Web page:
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DPS Approves 10 New Schools

The Denver Public school board late Thursday approved the opening of 10 new schools beginning in fall 2010, including the district’s first immersion school in Chinese and four more campuses of the high-performing Denver School of Science and Technology.
The votes came at the end of a standing-room-only, five-hour meeting in which several speakers heatedly urged the board to focus less on approving new charter programs and more on improving existing neighborhood schools.
Of the 10 new schools, nine are charters. The tenth, the Denver Green School, was created by Denver Public Schools teachers and principals and will use the environment and sustainability as its overall theme.
“People are asking for support of our neighborhood schools,” said Deborah Ortega, who has four grandchildren in DPS. “It should not be like pulling teeth to get support for our neighborhood schools when the perception is that open arms are given to charter schools.”
This fall, eight schools are scheduled to open in DPS as part of the district’s process soliciting proposals for new school models. Six of those eight are charters.
Much of the fear around the new schools stems from where they might be located. The 10 new schools approved Thursday do not have specific sites. Instead, board members plan to approve locations in October or November.
That worries those who fear their neighborhood schools will be forced to share building space with a new charter program. Of the six charters opening this fall, four are going into neighborhood schools though many parents and teachers at those schools did not want to share their buildings.
“My concern is this process is backward,” said Amber Tafoya, who described herself as a future DPS parent. “In order for us to have full community support for a charter, we must know where it’s going.”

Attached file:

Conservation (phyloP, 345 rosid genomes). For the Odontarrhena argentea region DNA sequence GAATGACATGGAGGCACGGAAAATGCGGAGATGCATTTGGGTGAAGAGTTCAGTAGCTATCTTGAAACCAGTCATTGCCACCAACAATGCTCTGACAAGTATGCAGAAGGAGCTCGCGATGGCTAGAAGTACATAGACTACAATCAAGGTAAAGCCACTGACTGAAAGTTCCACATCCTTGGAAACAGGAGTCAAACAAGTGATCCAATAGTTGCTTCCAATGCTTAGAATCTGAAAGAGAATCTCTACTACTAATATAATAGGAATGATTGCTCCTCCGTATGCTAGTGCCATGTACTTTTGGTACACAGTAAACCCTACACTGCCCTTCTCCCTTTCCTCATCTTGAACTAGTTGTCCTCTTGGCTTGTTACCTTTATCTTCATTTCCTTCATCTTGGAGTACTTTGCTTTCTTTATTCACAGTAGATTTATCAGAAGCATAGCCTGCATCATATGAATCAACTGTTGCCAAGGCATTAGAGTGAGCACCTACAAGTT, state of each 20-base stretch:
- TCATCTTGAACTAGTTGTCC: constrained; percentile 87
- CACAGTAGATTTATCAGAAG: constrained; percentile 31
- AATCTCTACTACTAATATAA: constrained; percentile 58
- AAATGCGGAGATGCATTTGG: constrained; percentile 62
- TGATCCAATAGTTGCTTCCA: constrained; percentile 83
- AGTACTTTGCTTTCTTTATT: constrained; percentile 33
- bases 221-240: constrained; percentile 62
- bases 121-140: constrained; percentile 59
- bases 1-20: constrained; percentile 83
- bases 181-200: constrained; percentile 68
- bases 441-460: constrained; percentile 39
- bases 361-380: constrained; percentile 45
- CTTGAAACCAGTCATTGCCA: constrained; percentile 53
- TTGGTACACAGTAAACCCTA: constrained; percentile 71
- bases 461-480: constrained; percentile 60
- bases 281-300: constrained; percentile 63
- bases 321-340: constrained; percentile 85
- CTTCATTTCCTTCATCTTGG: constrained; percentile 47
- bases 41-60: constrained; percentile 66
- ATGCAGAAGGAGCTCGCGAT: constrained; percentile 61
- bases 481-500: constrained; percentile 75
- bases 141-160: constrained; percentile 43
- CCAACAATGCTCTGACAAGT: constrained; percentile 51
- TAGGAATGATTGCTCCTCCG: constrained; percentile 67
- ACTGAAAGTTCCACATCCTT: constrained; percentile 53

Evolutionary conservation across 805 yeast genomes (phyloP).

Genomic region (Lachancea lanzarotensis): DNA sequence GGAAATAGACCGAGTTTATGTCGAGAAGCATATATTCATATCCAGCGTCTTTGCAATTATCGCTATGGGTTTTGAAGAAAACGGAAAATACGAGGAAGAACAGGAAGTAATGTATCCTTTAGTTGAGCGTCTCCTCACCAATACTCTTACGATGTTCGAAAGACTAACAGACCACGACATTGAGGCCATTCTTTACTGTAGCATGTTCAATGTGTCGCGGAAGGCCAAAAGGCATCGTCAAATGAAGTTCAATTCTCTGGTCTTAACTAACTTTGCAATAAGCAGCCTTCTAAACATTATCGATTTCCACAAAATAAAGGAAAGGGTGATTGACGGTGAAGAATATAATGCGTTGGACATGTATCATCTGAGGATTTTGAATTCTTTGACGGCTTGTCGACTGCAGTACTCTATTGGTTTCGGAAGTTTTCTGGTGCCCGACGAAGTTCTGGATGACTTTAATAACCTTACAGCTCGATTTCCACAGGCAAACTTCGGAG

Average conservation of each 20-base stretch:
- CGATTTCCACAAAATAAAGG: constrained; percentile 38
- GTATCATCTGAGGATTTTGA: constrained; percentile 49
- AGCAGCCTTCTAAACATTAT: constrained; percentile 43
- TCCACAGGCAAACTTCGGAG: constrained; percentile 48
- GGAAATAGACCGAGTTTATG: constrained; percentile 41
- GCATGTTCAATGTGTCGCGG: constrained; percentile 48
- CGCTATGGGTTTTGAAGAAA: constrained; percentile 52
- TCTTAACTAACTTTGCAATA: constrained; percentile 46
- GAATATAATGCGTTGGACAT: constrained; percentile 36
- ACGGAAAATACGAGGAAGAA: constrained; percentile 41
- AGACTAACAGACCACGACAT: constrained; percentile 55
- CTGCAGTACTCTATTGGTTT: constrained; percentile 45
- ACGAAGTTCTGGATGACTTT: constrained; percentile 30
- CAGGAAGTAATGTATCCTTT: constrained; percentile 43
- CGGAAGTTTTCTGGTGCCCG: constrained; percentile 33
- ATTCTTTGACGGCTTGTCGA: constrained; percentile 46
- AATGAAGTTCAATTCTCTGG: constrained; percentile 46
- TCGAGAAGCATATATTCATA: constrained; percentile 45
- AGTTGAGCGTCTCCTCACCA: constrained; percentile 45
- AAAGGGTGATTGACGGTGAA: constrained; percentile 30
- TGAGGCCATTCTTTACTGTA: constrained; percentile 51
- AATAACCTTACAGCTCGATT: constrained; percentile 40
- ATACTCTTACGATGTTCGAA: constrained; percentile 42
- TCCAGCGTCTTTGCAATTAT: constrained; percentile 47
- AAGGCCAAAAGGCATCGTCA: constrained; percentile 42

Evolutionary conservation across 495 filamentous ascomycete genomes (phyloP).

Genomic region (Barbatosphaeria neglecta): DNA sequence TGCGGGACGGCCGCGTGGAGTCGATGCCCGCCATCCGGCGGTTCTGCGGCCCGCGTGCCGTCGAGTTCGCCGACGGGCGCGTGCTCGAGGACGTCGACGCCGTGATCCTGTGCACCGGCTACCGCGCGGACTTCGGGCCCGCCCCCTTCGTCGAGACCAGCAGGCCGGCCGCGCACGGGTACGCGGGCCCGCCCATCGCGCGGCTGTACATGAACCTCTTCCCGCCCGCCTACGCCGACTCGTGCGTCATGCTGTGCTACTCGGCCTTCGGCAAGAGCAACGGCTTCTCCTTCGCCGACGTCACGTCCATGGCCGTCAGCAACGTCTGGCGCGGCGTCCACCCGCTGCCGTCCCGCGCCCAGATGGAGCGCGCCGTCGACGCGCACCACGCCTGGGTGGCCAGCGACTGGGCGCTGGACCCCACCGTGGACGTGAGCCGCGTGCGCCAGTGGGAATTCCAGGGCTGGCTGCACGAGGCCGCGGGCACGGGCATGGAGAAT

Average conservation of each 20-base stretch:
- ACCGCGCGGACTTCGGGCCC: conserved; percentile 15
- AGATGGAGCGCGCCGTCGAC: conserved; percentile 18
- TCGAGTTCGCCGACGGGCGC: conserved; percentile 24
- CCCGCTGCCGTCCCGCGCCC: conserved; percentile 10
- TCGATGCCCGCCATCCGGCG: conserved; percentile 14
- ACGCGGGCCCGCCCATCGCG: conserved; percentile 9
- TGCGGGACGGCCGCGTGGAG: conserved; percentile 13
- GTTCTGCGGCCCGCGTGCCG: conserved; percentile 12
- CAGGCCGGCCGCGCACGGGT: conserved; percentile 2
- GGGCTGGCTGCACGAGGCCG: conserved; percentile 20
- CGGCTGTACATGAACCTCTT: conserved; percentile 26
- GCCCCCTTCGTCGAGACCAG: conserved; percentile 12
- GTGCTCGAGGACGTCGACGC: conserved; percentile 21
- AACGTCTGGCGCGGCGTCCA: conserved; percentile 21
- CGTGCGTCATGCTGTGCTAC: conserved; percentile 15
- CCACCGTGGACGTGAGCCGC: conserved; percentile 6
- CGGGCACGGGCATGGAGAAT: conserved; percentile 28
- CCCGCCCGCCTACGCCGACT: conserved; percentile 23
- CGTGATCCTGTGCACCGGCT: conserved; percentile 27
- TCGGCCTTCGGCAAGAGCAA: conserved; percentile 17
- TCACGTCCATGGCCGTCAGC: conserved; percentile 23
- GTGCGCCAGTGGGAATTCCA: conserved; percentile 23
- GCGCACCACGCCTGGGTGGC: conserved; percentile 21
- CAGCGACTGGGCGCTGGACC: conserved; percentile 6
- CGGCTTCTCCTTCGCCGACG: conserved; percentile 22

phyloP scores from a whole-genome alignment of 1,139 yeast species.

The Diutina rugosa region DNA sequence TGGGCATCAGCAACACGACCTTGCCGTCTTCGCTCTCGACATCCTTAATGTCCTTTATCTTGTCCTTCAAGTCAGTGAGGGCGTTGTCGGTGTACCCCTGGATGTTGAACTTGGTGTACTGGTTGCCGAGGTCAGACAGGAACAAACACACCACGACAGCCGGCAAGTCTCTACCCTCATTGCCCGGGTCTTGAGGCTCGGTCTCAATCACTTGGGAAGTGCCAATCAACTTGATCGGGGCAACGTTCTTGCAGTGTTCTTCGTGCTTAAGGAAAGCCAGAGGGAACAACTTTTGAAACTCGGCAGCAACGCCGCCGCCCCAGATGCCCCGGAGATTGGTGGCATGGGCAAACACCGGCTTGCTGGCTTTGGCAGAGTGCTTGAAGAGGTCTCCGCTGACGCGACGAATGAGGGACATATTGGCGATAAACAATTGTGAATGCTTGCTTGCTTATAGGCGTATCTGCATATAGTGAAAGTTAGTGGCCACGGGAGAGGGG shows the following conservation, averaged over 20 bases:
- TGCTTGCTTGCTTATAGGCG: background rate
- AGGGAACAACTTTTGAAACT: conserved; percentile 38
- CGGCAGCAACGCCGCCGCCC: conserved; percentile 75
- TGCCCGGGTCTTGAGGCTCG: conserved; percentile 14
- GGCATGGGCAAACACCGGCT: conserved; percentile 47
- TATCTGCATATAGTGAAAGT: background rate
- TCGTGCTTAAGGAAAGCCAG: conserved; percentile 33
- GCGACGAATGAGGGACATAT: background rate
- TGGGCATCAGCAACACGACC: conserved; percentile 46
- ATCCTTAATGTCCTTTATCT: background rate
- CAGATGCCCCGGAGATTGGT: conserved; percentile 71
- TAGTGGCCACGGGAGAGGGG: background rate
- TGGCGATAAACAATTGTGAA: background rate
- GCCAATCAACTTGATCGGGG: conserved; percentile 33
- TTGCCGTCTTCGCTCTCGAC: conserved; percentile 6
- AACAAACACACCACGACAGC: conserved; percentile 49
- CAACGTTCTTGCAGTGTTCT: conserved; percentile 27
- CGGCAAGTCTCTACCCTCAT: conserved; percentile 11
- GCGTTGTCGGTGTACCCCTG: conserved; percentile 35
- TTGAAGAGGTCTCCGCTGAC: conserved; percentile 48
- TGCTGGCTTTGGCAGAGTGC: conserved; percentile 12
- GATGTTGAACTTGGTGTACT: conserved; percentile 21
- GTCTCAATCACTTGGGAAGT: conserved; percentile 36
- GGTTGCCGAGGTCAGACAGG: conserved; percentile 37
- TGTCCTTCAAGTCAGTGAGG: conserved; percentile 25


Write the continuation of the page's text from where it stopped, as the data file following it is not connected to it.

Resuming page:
Re-igniting an old debate
DPS launched its request-for-proposal or RFP process a year ago in the hopes of quickly importing high-performing middle and high school programs, areas where traditional city schools have struggled.
The process wasn’t intended only for charter schools but they’ve made up the overwhelming majority of applicants. And DPS’ approval of 15 new charters in two years seemed, at least on Thursday, to have re-ignited the debate between traditional and charter school advocates.
“Charter schools, it’s a business,” said Joseph Salazar, co-chair of the Colorado Latino Forum. “It’s a business to make money, that’s what charter schools are about.”
Ortega, a member of the Latino Forum and the recently formed Denver Education Advocacy Network, urged the board to postpone any vote on the new schools until DPS staff had completed a “cost analysis” of each proposed charter as well as an analysis of its academics.
“We think the board should postpone the action so that all communities across the city can know exactly where these charters are being proposed to go,” she said.
“And to take a vote before we know where they’re going to go – there are going to be a lot of pissed-off people showing up at their schools in September finding out their school has been targeted for a charter.”
Patrick Ridgeway, one of the parents who founded the popular Academia Ana Marie Sandoval school in northwest Denver, said DPS is turning to charters because it doesn’t know how to improve its own schools.
“Why can’t the district partner with me, partner with these people,” he told the board, indicating the jam-packed audience, “partner with teachers? Don’t sit up here and make decisions for me because I’m capable of doing it, I’m capable of working.”
DPS’ “90 percent” talking point
In response, DPS Superintendent Tom Boasberg said teams of experts had reviewed the new schools applications and that the public had opportunities to view them and weigh in on their merits.
“Ninety percent of our students go to our existing traditional DPS schools,” he said, repeating an increasingly common refrain. “Ninety percent of our focus and our time and our energy and our money go, and will go, and will continue to go, to make those schools as strong and as effective as possible …
“In addition, we welcome the introduction of high-quality new schools and new programs,” he said. “I don’t see in any way those two things being oppositional or in contradiction. I think we as a district need to do both.”
Board members voted mostly unanimously to go along with staff recommendations in approving the 10 new schools and rejecting four others. They deviated only once, in rejecting an application from Global Village Academy, another language immersion school that staff earlier recommended they approve.
Board members Jill Conrad and Kevin Patterson voted to approve Global Village, with Conrad citing the need for more language instruction in Denver schools. But four board members voted against it.